We are an optimistic people, but polls say we have become pessimistic about our nation's future. Congressional approval ratings are at their lowest since 1974. A recent poll suggests that more than three in four Americans say politics is causing serious harm to the country. And a majority of Americans think today's children will not be better off than their parents.
As we near Inauguration Day, is there cause for celebration?
I think so. Over the past year, I have seen a great deal of paralysis in Washington but the best of the can-do American spirit across the country. I've seen that we can look beyond our elected representatives and to one another for leadership -- and for hope.
It is perhaps fitting that the inaugural weekend falls this year on the Martin Luther King Jr. holiday. Dr. King's memory and legacy remind us that our greatest moments, our most important strides as a nation, have come from the participation of millions of ordinary citizens.
In the face of tough economic times, disaster and tragedy, ordinary citizens routinely come through with kindness and help.
I see that in a group of neighbors who banded together in Nashville to help a family in tough straits cut its energy bill. When Raymond Abernathy, who has heart disease and diabetes, couldn't prepare his house for the winter, his neighbors weather-stripped doors, put in window caulking and installed attic insulation. They didn't look to a program to step in and help. They were the program.
We see that in a group of volunteers from New Orleans, all too familiar with life in the aftermath of a major natural disaster, who cheered up hundreds of Hurricane Sandy victims in Far Rockaway, N.Y., by reminding them about the power of community and joy. Volunteers traveled north to put on a New Orleans-style party with music and entertainment, food and gifts for people in need of a boost. They didn't wait for the aid to be provided by someone else. They were the aid.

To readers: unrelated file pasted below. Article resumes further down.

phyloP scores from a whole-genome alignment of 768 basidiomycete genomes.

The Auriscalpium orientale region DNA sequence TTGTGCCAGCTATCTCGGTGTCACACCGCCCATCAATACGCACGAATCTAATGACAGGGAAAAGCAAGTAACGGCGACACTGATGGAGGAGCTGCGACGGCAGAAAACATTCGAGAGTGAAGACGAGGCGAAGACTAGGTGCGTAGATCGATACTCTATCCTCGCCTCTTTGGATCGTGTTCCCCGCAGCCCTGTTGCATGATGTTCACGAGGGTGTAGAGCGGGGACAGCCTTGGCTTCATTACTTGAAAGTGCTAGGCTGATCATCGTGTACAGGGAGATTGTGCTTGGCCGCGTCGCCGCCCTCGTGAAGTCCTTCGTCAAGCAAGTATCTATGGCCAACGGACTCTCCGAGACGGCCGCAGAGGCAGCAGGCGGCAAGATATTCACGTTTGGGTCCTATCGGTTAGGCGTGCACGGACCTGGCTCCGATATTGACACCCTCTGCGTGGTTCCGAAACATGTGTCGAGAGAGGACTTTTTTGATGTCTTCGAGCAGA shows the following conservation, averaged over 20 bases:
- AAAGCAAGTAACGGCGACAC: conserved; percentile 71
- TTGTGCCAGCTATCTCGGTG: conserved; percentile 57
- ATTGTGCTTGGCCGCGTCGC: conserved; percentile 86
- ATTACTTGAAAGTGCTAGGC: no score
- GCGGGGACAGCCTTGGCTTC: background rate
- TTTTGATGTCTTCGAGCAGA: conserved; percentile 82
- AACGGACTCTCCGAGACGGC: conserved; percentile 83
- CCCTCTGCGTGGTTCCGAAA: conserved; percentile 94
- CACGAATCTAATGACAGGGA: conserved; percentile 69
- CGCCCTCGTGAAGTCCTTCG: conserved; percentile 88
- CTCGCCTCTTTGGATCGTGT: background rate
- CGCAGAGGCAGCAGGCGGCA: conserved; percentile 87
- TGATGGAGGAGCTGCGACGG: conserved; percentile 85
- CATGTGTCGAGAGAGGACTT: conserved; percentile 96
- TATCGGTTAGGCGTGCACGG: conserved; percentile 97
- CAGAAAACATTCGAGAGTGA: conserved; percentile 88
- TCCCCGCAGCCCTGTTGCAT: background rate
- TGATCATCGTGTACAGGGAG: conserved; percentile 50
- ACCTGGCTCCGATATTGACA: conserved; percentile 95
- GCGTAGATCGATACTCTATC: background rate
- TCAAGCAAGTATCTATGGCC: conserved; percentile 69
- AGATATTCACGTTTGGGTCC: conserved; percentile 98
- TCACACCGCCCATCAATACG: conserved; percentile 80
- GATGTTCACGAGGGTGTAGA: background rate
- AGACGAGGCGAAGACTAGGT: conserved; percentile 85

And I see that in Danbury, Conn., where thousands of people have contributed more than $3.5 million to support the Newtown community following the Sandy Hook School tragedy. Every penny raised will go to meet the needs of the Newtown community, as determined by members of that community.
Americans know how to solve problems, and we know how to build and rebuild. We also know that government can't do it all, even in the best of times.
As we begin a new political season in Washington, let's continue to debate the role and size of government, but let's not look exclusively to our nation's capital for leadership and motivation. In our time, there may be greater inspiration to be had when we look inward, at ourselves and at the great leaders in each of our communities, the heroes who step up to provide help in times of need.
The day that we inaugurate our president and remember Dr. King's legacy of service is a good day to unfold those arms, step off the sidelines and get on with the hard work of creating a future of our own making.
Michelle Nunn is CEO of Points of Light, which is mobilizing hundreds of thousands of volunteers in service to their communities on Jan. 19, 2013 in honor of Dr. Martin Luther King, Jr. For details, go to pointsoflight.org/mlk.